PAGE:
Traditional Fermented Dairy Products of Ethiopia: A Review

  • Tesfemariam Berhe Animal and Range Sciences, College of Agriculture, Haramaya University, Ethiopia 2Department of
  • Finn Kvist Vogensen Food Science, University of Copenhagen, Denmark
  • Richard Ipsen Food Science, University of Copenhagen, Denmark,
  • Eyassu Seifu Food Science and Technology, Botswana University of Agriculture and Natural Resources, Gaborone, Botswana
  • Mohammed Y. Kurtu Animal and Range Sciences, College of Agriculture, Haramaya University, Ethiopia
  • Egon Bech Hansen Food Microbiology, National Food Institute, Technical University of Denmark,

Abstract

Abstract: Fermented foods play an important role in human nutrition and protecting against infectious
diseases. Understanding the properties of traditionally fermented dairy products as well as a proper
analysis of the indigenous processing steps are important in order to recommend appropriate
manufacturing protocol and procedures for commercialization. Little information is available on the
general characteristics and processing practices of traditional dairy products of Ethiopia. Therefore, the
objective of this review was to critically assess and summarize information on indigenous fermented dairy
products of the country. The traditional dairy products included in this review are ergo (spontaneously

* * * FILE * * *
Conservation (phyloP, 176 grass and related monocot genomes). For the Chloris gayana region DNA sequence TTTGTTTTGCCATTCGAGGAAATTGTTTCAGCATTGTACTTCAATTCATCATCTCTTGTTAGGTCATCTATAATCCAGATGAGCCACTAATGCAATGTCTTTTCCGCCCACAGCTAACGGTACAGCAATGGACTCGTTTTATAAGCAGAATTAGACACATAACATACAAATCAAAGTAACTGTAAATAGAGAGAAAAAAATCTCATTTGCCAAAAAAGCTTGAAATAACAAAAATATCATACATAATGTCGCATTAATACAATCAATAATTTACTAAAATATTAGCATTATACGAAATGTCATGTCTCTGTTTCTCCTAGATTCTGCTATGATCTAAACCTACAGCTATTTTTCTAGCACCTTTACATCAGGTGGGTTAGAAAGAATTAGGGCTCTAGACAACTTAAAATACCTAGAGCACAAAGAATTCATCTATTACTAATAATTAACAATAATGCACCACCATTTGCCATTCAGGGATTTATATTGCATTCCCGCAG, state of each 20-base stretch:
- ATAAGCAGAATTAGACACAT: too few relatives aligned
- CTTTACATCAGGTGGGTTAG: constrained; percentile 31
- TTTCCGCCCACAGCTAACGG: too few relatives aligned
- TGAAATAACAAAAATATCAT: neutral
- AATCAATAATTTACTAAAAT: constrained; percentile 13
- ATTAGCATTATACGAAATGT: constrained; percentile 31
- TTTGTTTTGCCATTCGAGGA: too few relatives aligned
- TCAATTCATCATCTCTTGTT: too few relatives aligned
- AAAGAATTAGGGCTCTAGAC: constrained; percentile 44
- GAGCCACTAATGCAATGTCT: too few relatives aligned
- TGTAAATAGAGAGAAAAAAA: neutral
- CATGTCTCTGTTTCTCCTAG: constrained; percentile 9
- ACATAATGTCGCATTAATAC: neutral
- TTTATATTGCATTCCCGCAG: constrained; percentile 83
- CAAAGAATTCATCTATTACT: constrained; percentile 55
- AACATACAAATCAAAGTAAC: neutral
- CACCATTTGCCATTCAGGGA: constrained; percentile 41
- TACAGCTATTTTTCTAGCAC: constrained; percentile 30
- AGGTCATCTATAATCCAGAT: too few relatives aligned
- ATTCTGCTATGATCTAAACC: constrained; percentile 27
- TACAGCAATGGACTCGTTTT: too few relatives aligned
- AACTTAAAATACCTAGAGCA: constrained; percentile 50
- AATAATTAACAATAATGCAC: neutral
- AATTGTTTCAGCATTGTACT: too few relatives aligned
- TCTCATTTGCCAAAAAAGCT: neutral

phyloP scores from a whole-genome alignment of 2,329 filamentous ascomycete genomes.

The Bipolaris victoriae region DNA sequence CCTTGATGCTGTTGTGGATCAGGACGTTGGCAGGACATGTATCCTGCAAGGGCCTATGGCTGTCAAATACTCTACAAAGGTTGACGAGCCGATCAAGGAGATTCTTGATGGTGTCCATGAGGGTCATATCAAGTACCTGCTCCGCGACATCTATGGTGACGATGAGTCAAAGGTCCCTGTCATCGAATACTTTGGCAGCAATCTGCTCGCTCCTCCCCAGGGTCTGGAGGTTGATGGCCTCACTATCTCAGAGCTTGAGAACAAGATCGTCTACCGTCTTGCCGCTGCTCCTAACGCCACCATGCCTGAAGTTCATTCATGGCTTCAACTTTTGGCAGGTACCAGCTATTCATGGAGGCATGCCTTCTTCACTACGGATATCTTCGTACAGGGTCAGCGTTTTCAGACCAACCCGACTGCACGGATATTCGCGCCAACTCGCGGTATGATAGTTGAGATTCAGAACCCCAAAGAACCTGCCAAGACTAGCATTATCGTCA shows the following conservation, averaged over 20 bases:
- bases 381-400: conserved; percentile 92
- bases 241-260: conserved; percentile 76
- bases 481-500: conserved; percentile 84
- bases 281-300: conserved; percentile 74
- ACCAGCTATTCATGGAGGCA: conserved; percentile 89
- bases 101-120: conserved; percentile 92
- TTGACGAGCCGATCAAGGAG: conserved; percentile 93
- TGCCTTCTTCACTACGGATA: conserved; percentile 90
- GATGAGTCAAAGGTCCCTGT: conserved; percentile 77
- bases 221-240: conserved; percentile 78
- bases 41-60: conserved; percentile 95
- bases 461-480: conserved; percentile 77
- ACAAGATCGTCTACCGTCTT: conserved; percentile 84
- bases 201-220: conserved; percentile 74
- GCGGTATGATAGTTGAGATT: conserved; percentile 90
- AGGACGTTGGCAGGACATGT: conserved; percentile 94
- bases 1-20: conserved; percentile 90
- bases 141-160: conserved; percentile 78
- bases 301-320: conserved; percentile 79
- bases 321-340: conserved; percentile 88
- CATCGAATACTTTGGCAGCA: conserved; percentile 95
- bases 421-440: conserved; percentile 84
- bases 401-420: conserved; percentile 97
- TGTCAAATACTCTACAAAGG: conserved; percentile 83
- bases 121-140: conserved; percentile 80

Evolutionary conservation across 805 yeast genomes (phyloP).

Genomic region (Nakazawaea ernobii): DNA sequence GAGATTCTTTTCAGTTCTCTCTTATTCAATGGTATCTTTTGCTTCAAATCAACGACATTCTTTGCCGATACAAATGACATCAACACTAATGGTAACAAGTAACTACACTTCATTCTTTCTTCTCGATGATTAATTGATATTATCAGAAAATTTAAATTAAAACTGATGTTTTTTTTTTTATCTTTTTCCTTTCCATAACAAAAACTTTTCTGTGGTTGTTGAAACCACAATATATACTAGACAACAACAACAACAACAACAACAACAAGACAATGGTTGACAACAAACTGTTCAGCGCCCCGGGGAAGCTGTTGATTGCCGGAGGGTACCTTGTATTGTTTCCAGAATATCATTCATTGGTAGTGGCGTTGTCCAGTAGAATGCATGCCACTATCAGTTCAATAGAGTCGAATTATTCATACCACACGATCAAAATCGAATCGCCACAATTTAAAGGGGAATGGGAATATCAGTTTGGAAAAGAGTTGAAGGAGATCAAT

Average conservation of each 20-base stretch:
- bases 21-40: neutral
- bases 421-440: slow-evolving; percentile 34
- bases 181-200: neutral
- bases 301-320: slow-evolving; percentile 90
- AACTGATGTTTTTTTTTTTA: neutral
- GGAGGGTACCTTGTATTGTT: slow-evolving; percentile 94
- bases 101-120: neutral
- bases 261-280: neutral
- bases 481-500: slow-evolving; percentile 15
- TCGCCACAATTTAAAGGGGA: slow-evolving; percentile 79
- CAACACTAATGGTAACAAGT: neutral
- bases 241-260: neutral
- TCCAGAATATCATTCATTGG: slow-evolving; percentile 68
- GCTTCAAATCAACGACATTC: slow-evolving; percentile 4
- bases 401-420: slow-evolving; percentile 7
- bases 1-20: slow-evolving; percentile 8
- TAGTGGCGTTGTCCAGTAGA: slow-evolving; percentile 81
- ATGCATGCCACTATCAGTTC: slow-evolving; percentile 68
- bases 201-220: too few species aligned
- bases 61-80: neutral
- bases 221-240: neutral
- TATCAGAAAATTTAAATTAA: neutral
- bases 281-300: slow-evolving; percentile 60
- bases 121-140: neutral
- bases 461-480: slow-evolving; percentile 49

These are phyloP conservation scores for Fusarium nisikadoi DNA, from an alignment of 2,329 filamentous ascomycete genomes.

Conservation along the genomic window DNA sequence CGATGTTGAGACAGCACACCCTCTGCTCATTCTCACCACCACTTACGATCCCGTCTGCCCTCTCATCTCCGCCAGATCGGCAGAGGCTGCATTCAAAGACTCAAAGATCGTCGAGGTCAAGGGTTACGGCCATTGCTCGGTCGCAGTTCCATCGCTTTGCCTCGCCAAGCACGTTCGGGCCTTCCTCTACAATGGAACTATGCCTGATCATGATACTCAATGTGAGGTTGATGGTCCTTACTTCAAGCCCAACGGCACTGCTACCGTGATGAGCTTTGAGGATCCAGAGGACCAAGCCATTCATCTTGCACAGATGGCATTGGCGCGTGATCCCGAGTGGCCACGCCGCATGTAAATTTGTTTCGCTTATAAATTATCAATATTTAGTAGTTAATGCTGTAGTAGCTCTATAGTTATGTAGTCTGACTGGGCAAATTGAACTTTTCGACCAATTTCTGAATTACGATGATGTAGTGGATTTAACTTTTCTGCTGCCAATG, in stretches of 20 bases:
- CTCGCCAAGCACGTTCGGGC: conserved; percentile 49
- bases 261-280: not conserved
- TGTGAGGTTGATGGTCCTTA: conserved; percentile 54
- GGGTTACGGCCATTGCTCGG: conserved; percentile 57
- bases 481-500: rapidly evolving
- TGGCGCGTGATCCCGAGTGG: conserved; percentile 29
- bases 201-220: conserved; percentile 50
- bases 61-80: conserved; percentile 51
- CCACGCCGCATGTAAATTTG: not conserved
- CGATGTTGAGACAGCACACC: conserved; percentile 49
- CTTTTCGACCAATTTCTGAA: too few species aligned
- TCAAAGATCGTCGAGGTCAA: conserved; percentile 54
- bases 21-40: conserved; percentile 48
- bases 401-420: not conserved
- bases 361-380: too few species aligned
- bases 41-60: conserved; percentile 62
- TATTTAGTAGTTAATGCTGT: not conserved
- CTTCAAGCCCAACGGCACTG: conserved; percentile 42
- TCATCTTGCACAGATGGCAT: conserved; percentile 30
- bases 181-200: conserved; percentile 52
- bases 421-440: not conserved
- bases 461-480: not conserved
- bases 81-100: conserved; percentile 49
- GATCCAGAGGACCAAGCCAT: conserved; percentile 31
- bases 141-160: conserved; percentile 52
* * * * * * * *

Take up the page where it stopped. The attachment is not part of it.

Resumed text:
fermented milk), ititu (spontaneously fermented milk curd), kibe (traditional butter), neter kibe (ghee),
dhanaan (Ethiopian fermented camel milk), ayib (Ethiopian cottage cheese), hazo (spiced fermented
buttermilk), arera (defatted sour milk) and aguat (acid whey). The indigenous dairy products have good
nutritional and functional potential to scale up to commercial production. However, detailed investigation
on the characterization of the products and standardization of the manufacturing steps should be
undertaken. The huge potential of microbial biodiversity related with the long storage stability of the
traditional dairy products especially dhanaan and ititu shows promising potential for development of
technologically important indigenous starter cultures.

Keywords: Ayib; Dhanaan; Ergo; Ethiopian dairy products; Ititu.

Author Biographies

Tesfemariam Berhe, Animal and Range Sciences, College of Agriculture, Haramaya University, Ethiopia 2Department of

School of Animal and Range Sciences, College of Agriculture, Haramaya University, Ethiopia
2Department of

Finn Kvist Vogensen, Food Science, University of Copenhagen, Denmark
Department of Food Science, University of Copenhagen, Denmark
Richard Ipsen, Food Science, University of Copenhagen, Denmark,
Department of Food Science, University of Copenhagen, Denmark,
Eyassu Seifu, Food Science and Technology, Botswana University of Agriculture and Natural Resources, Gaborone, Botswana

Department of Food Science and Technology, Botswana University of Agriculture and Natural Resources, Gaborone, Botswana

Mohammed Y. Kurtu, Animal and Range Sciences, College of Agriculture, Haramaya University, Ethiopia
School of Animal and Range Sciences, College of Agriculture, Haramaya University, Ethiopia
Egon Bech Hansen, Food Microbiology, National Food Institute, Technical University of Denmark,
Division of Food Microbiology, National Food Institute, Technical University of Denmark,

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